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Citizens Discuss Future of Grange, Schoolhouse

Great Falls, Park Authority sound off on uses for historic resources.

Andy Galusha with the Fairfax County Park Authority’s Park Planning Branch, presents information about the master planning process for Riverbend Park at the Grange Tuesday, Feb. 21.

Andy Galusha with the Fairfax County Park Authority’s Park Planning Branch, presents information about the master planning process for Riverbend Park at the Grange Tuesday, Feb. 21. Photo by Alex McVeigh.

— The Great Falls Citizens Association’s Long-Range Planning Committee took the next step in creating their Long-Range Plan Monday night, with a public meeting to discuss the future of the Grange and the Forestville Schoolhouse.

The Grange, a public assembly hall built in 1929 and the Forestville Schoolhouse, built in 1889, were both added to the National Register of Historic Places in 2004. Both properties are currently owned and managed by the Fairfax County Park Authority.

"The Grange in 2000 was part of the General Fund, meaning it was supported by taxpayer dollars," said Sara Baldwin, a deputy director with the Park Authority. The Park Authority needed to make some cuts in 2000, and part of those were related to operational expenses at the Grange. To ensure that we were preserving the historic nature of the building, we moved it to the Park Revenue Fund, meaning that revenue from programs and rentals would support the operations of the facility."

According to the Park Authority, the properties saw a profit of $2,366.67 in 2007 and of $6,198.28 in 2010. In 2008 they operated at a loss of $408.05, in 2009 a loss of $33.07 and 2011 a loss of $4,805.75.

"In 2010 we saw a net profit, due to staff vacancies at that time," Baldwin said. "In 2011, a year that saw a loss, was due to the initiative to increase programming, we realized that you need to invest something to get something back, so in 2011 we really ramped up the number of programs offered here, in hopes that in the years to follow we would find some that were successful."

One of the other goals from the Park Authority for further development for the Grange would be to make it compliant with the Americans with Disabilities Act. According to the Park Authority, this would include but is not limited to: restroom renovations, exterior access to the lower level, access to the second level and the widening of multiple doorways.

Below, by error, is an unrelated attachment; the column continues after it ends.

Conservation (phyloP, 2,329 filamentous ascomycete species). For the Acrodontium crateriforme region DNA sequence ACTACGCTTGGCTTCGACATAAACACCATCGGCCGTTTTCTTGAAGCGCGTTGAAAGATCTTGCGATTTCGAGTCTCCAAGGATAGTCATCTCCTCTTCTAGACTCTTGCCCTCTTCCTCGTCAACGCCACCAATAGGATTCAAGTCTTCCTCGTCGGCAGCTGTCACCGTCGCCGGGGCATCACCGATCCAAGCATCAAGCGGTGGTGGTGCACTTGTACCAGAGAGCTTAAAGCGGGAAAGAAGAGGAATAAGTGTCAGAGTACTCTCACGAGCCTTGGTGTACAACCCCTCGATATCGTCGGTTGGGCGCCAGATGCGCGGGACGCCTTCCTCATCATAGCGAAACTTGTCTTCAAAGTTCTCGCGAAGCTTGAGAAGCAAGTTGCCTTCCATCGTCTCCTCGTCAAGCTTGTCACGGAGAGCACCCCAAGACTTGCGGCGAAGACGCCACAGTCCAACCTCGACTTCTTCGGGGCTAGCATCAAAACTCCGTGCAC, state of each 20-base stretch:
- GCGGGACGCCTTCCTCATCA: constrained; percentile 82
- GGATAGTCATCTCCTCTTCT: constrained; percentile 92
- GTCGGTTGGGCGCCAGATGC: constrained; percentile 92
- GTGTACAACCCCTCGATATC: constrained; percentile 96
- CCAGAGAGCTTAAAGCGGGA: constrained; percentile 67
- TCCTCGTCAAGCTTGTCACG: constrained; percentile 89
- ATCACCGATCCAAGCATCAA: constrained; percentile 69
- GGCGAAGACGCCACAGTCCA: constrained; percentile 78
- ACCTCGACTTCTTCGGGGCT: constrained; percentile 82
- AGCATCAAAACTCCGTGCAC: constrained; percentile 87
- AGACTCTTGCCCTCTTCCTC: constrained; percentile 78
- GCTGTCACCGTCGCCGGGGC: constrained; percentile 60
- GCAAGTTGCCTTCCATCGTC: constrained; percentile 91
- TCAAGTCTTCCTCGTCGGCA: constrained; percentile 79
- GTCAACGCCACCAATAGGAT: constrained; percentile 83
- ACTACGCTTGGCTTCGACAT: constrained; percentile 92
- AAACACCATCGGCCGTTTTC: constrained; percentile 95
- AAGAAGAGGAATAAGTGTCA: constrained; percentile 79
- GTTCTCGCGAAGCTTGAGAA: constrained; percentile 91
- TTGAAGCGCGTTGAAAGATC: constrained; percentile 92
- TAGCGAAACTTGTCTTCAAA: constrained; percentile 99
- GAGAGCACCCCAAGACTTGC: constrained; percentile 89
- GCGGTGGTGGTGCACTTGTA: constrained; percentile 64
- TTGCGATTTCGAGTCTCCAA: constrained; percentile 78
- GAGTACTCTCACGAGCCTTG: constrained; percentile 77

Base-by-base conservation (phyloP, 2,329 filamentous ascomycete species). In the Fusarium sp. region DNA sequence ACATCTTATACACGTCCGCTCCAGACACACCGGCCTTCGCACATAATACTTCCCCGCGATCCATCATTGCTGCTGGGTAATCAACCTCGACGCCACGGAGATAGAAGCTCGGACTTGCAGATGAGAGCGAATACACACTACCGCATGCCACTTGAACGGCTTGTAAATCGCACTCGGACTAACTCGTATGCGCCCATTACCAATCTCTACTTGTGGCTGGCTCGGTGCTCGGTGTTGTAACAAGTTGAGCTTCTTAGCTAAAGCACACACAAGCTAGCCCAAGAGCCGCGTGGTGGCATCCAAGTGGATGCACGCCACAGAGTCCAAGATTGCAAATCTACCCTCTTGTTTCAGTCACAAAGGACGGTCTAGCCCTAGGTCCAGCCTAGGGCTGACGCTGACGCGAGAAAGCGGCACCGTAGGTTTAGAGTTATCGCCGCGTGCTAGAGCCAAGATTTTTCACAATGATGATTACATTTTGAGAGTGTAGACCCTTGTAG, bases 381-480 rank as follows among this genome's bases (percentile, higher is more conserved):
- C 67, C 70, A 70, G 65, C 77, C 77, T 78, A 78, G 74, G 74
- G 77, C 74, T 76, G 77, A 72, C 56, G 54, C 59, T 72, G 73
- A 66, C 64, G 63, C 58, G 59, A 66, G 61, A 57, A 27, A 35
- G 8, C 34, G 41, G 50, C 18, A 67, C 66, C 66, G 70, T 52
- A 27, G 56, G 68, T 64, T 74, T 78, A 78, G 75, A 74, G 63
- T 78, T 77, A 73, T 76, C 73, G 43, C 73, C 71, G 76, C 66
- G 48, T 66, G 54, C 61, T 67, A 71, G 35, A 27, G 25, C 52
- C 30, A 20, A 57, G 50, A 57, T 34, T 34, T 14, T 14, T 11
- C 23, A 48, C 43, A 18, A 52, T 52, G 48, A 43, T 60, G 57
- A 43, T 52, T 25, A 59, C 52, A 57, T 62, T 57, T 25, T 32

Baldwin estimated the cost for such improvements would cost around $500,000.

Doug Cobb, co-chair of the Long-Range Planning Committee, said he would like to see some sort of ownership given back to the community from the Park Authority.

"I would like to know, if the Park Authority would have the sense to lease us the buildings for say, five years, what kind of requirements they would want from us as a leasee," he said. "I think they could get rid of a liability for the Park Authority. Someone who loves these buildings and has the money to really do something could fill a lot of needs for students, seniors, youth, this building would be used seven days a week, seven or eight hours a day if it was back in community hands."

Baldwin said the "door is open" for discussing such possibilities with the community.

Many community members at the meeting cited the need for a centralized location for the community to gather in Great Falls, and said the Grange and the Forestville Schoolhouse would be perfect.

"Over my 31 years-plus here, I have found that Great Falls lacks cohesiveness. We don’t have a base to meet. We don’t have a place to call ours," said Jorge Adele, owner of Adeler Jewelers in Great Falls. "These are two incredible, beautiful buildings that we have."

Adeler compared Great Falls with McLean, which has a government center and community center, saying Great Falls was lucky to have board space at the local Safeway to post notices, which they do not have any more.

"We need to embellish Great Falls, we need to take pride in Great Falls, we need to start fixing our buildings," he said.

T.R. Cook, president of the Great Falls Optimists said his organization was in the process of determining the need for a possible Youth Center, which could be located at the Grange or the schoolhouse.

"What we’re doing at this point is doing a survey with local schools, businesses and residents to see what is needed for a youth center," he said. "There’s a lot of kids in the area here that could use one."

Kathleen Murphy, president of the Great Falls Historical Society, cited a need for a community space to help store the materials the society has gathered over the years.

"We’re a village with a history. Our history goes back to Lord Fairfax and George Washington, and it descends from there with clear lines of descent and an engrossing and fascinating history," she said. "We can’t even appreciate the richness of our history because we don’t have a space."

Supervisor John Foust (D-Dranesville) said "it’s been obvious for a long time" that more could be done with the community when it comes to running the Grange and schoolhouse.

"In my opinion, this should be available to the citizens of Great Falls," he said. "It doesn’t fit with the Park Authority’s responsibilities. I would love to see an organization take charge of this facility. We would like to see, if this facility is entrusted to you, that you can pay the costs of maintaining and updating it."

Glen Sjoblom, co-chair of the Long Range Planning committee, said he hoped the meeting would provide the framework of a partnership between Great Falls and the Park Authority.

"My hope is that the community can come together and draft a proposal to the Park Authority and perhaps present it, maybe at a board meeting," he said. "I think something needs to be done, and it will make Great Falls a better place."